As writer Marc Gunther explained in a blog post last month, “Perhaps the most obvious takeaway is that we should not place expensive bets on any one solution. That’s what the Germans did, with generous subsidies in the form of a feed-in tariff for solar. Even though the costs of solar have dropped dramatically, the subsidies were not sustainable. Remember when people said nuclear was too cheap to meter? Solar PV is too costly to subsidize on a scale that matters.”

Competing with natural gas

Last month, think tank Breakthrough Institute released an analysis of the challenges that falling natural gas prices and the scheduled decline in federal funding for clean-energy technologies likely will have on the wind, solar, and nuclear energy markets.

Titled “Gas Boom Poses Challenges for Renewables and Nuclear,” the report points out that, with a 60% decline in PV module prices in 2011, the cost of electricity from unsubsidized rooftop solar (on both residential and commercial buildings) is close to retail electricity rates in markets where solar irradiance is relatively high (California, Florida, Nevada, Texas) and but also in parts of the Northeast, where the retail cost of electricity tops $160 per MWh.

The problem is that utility-scale PV plants in all but the sunniest markets still can’t compete with rates charged by gas-fired plants, and with federal subsidies for solar timing out, the prospects are dimming for both expanded investment in PV innovation and deployment.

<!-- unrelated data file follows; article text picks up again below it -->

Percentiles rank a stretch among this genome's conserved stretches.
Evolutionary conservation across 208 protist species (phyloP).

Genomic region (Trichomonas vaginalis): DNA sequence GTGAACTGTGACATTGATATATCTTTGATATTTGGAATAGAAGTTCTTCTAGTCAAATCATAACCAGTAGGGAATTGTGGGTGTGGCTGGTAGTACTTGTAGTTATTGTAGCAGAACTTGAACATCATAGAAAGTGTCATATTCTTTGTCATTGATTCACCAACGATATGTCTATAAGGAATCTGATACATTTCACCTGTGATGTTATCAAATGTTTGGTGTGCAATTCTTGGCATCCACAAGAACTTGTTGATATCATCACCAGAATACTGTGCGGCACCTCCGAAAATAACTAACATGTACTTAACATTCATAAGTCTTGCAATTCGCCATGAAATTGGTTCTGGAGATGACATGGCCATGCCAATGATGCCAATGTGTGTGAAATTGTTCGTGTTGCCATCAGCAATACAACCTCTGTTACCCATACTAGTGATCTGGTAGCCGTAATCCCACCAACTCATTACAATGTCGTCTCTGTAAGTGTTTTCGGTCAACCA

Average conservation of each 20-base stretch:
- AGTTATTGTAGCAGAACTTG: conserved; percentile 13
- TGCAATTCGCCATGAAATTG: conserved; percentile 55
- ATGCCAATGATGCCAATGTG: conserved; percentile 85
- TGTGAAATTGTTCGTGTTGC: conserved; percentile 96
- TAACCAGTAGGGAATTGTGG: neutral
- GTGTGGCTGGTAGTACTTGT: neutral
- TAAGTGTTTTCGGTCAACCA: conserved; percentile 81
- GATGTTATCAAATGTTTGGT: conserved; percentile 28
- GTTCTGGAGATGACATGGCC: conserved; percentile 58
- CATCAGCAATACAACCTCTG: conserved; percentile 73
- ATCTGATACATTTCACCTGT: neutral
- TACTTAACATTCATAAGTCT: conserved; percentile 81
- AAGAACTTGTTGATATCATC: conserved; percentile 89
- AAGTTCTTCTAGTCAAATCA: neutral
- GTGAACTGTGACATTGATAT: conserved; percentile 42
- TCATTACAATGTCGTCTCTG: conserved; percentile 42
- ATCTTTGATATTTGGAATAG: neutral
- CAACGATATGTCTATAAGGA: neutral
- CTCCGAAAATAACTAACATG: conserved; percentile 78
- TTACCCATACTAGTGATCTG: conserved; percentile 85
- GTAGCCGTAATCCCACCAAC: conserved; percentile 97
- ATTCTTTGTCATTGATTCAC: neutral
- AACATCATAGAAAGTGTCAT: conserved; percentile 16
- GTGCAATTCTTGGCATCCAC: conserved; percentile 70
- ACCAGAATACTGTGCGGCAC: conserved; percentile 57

“In order to counteract the daunting obstacles facing clean energy today, the United States must create policies that simultaneously drive market growth and continual technological improvement,” the Breakthrough analysis concludes. “Signiï¬cant progress has already been made. But considering the competition of newly cheap and abundant natural gas and the technical and infrastructural challenges facing clean energy today, more innovation is needed to secure a zero-carbon energy future.”

One Comment

  1. user-965582 | | #1

    Richard, Feed-in-tariffs are not really subsidies.
    In my book, a subsidy involves a direct payment from the government to an organization or class of individuals. In contrast, tariffs are above market payments from utilities to providers of renewable energy that sell to the utility. In turn the utility increases the per kilowatt charge to all of its customers, which has added about 1 cent per kWh to customer's bills. Feed-in-tariffs are both self-financing and popular in Germany. They also apply to wind, biogas, hydro, and geothermal.

    One major reason feed-in-tariffs are being reduced is because of the very significant reductions in the cost of PV systems. While the year-one feed-in-tariff for solar has dropped from .58 cents Euro per kWh to .18 cents Euro today, the payback for a cash on the barrel PV system has remained 6 to 7 years, and 10 to 12 years with a bank loan.

    Unlike our helter skelter approach (30% rebate on investment), feed-in-tariffs require actual energy production and reward efficient systems. It might be fair to say that we had bankers devising our half-baked approach whereas engineers, systems planners, and visionaries designed the German system.

    There is another benefit to this approach. About half of the PV systems and wind turbines in Germany are owned by private citizens. See:

    The feed-in-tariff law has created one of the most successful public-private partnerships ever conceived. We would do well to opt for this approach.